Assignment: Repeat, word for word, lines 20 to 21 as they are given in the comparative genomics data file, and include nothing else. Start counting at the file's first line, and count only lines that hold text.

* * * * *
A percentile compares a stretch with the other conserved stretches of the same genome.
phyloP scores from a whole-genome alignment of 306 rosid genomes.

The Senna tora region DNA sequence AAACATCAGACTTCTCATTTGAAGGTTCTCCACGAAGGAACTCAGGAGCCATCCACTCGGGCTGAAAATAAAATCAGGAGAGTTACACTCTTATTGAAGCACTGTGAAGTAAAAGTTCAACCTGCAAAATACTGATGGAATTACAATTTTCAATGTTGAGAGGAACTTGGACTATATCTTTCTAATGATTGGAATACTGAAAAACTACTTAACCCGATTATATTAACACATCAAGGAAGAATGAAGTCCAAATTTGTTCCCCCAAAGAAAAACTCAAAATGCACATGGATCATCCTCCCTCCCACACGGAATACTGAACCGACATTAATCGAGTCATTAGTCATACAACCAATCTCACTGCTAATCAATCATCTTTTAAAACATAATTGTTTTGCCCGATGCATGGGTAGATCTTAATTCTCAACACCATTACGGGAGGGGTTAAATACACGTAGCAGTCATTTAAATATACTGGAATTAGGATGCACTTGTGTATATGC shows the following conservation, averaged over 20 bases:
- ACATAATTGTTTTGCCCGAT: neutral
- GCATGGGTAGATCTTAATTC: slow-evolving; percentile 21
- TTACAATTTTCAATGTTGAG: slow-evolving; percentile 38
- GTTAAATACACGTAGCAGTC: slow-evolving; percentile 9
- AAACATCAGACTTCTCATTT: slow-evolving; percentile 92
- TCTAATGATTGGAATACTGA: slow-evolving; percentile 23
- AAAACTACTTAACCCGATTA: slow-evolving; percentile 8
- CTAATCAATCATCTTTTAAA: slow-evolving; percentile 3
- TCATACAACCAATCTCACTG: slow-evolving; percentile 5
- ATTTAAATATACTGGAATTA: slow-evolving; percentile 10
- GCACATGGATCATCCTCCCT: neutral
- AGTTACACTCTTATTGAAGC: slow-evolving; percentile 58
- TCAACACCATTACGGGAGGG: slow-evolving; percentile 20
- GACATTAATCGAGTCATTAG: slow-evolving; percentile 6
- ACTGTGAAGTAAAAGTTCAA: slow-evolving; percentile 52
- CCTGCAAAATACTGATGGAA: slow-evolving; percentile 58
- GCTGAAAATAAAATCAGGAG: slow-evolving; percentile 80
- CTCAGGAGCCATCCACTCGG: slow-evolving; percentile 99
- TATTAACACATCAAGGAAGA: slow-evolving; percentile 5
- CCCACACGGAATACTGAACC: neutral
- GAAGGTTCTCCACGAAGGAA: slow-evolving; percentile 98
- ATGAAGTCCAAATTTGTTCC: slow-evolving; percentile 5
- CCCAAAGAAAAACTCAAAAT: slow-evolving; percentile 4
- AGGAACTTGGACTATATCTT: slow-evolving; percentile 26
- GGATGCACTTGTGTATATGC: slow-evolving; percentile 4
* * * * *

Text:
- GCTGAAAATAAAATCAGGAG: slow-evolving; percentile 80
- CTCAGGAGCCATCCACTCGG: slow-evolving; percentile 99